• Re:Who says? (Score:5, Insightful)

    by 0123456 (636235) on Thursday August 29, 2013 @12:47PM (#44708363)

    Right, because having users manage their own risk profile has worked out so well in the PC/Windows world...

    Indeed. Letting someone else control your computer is much safer.

    Android's big problem is that you have no way of saying 'no, I'm not giving this app that permission', and can only choose to install or not install the Fluffy Kitty Screen Saver that wants access to your filesystem, the Internet, and the ability to send SMS messages.

  • Re:Who says? (Score:3, Insightful)

    by Plumpaquatsch (2701653) on Thursday August 29, 2013 @12:54PM (#44708461) Journal

    Well that would be logical wouldn't it, given that Android is a more widely used platform. Hackers often try to get the biggest 'bang for buck' and target the most popular platforms (see also number of Windows viruses vs. Mac OS ones).

    Are you claiming iOS was targeted far more than Android just 2 years ago?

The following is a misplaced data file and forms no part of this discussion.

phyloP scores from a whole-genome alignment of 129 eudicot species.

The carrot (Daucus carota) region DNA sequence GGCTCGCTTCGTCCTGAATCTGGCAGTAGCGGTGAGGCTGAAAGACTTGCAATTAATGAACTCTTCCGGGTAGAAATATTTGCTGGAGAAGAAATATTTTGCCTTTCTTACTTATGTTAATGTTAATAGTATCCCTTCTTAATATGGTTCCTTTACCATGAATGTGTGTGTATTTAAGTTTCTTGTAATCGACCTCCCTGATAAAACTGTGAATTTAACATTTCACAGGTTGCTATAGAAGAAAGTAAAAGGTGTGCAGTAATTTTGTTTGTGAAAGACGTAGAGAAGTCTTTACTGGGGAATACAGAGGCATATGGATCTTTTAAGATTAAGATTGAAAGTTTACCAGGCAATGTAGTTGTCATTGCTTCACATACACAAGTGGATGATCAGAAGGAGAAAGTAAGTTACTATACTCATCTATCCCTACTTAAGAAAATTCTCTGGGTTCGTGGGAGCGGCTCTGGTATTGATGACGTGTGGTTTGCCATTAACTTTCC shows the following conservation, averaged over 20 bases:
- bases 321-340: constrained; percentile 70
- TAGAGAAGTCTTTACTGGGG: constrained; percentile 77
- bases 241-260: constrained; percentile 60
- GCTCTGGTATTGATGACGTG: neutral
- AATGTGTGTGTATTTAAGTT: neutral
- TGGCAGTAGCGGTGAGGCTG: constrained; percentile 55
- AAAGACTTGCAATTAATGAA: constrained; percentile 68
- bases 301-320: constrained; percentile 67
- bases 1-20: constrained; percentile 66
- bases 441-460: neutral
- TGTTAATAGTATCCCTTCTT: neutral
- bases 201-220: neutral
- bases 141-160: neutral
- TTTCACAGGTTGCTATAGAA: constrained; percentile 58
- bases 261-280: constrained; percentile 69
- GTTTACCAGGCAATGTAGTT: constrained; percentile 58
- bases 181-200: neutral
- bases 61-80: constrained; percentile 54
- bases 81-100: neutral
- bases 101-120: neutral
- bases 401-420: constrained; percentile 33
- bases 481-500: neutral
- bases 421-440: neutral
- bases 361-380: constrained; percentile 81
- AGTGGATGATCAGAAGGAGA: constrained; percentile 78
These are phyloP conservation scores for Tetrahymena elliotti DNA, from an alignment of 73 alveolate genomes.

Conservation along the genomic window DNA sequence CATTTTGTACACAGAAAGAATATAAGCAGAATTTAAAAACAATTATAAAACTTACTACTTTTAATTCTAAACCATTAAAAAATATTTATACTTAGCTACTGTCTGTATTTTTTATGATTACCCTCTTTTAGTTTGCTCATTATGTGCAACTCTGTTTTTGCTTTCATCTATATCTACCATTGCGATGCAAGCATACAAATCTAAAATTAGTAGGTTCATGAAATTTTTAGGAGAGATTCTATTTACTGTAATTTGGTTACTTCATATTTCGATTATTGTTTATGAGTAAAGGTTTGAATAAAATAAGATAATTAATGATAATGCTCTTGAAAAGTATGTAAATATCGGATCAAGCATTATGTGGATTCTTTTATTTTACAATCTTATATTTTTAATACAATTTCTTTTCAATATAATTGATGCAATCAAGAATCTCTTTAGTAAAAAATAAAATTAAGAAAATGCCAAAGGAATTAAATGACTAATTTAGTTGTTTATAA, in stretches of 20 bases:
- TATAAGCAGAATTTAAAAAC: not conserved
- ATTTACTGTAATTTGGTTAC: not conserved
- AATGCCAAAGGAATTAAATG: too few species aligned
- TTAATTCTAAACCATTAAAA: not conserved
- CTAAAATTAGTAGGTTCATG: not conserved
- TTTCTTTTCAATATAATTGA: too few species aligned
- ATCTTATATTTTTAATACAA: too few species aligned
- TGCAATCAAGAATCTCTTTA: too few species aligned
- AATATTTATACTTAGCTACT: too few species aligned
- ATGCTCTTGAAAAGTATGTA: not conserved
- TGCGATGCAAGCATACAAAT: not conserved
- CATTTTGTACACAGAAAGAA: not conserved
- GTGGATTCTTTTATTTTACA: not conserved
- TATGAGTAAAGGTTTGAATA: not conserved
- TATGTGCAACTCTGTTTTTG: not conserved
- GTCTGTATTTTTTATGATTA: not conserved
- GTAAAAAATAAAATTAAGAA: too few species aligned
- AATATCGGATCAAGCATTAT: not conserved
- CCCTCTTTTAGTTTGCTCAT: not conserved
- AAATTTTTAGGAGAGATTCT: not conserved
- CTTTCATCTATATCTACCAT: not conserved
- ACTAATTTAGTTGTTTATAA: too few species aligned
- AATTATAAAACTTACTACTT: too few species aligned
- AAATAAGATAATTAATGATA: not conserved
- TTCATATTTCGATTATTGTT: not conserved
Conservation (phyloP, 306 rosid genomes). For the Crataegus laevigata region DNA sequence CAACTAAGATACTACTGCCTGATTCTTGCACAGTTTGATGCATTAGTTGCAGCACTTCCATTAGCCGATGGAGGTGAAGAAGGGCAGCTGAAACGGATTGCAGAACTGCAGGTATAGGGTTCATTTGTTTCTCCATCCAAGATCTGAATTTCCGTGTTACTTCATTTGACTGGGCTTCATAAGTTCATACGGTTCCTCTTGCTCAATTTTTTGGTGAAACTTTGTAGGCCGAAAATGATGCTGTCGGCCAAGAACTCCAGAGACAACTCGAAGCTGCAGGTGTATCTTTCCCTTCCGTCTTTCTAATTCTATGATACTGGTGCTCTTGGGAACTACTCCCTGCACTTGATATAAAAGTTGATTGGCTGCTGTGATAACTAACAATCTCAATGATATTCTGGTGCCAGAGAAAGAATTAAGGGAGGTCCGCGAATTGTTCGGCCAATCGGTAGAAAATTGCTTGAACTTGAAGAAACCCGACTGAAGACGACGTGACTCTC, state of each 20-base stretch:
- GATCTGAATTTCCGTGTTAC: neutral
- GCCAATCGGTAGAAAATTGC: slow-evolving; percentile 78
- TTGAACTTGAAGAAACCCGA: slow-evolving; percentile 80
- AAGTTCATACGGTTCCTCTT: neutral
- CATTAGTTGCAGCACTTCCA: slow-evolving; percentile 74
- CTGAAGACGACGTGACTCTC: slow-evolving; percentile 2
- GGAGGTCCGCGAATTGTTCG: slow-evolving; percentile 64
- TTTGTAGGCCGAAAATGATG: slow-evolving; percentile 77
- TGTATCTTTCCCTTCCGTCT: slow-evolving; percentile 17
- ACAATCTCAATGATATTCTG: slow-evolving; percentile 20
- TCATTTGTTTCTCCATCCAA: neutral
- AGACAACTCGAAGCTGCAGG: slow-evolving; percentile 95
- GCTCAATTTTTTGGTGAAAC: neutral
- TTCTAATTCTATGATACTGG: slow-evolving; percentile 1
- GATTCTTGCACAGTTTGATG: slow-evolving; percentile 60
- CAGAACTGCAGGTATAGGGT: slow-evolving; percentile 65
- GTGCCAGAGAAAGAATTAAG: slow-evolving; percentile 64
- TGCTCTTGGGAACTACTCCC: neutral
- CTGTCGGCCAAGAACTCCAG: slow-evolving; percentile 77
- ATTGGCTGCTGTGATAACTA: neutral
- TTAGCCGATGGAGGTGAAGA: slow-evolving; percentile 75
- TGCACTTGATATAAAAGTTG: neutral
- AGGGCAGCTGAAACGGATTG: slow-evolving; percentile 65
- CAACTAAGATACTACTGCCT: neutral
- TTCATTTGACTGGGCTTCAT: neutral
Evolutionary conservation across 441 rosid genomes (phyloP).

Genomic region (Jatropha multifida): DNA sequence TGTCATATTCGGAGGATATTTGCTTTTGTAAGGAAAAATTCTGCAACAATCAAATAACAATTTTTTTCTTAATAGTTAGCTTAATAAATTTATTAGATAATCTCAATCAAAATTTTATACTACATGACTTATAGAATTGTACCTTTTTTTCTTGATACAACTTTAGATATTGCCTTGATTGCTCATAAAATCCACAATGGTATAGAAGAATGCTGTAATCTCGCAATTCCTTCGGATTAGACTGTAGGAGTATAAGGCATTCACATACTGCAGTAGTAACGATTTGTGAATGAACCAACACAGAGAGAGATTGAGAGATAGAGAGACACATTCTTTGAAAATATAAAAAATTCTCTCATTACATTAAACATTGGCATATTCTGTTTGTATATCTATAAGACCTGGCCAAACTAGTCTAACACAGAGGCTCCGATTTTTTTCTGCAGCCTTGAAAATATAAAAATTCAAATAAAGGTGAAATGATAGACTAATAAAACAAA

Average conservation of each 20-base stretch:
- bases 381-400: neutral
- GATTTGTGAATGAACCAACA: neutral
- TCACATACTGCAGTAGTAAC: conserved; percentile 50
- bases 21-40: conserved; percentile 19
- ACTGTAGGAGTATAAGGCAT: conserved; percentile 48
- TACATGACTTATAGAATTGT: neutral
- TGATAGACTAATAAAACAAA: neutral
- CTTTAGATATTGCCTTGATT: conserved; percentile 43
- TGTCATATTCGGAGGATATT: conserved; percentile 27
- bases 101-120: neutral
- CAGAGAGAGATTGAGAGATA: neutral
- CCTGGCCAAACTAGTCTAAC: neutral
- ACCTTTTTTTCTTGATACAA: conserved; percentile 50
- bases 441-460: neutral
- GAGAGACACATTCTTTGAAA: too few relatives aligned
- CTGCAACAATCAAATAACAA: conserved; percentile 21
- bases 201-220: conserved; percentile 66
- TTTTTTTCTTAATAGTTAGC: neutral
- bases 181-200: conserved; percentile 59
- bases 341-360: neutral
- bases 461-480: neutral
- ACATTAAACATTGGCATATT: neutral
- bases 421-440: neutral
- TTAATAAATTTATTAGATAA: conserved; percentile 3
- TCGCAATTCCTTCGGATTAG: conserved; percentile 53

• Re:Who says? (Score:4, Insightful)

    by chowdahhead (1618447) on Thursday August 29, 2013 @12:59PM (#44708539)
    I think Android is targeted more because it isn't inherently tied to the Play store, and not so much because of devices not being updated. The app signature verification works for 2.3 and up, which covers 96% of Google's Android devices. Getting malware on a phone or tablet still generally requires installing a malicious app, and it's far easier to be careless about that on Android.
  • by benjymouse (756774) on Thursday August 29, 2013 @02:24PM (#44709449)

    Holy cow, your fanboy hat must be cutting off the flow of blood to your brain. Explain again why an OS with 4x the market share garners 100x the exploits?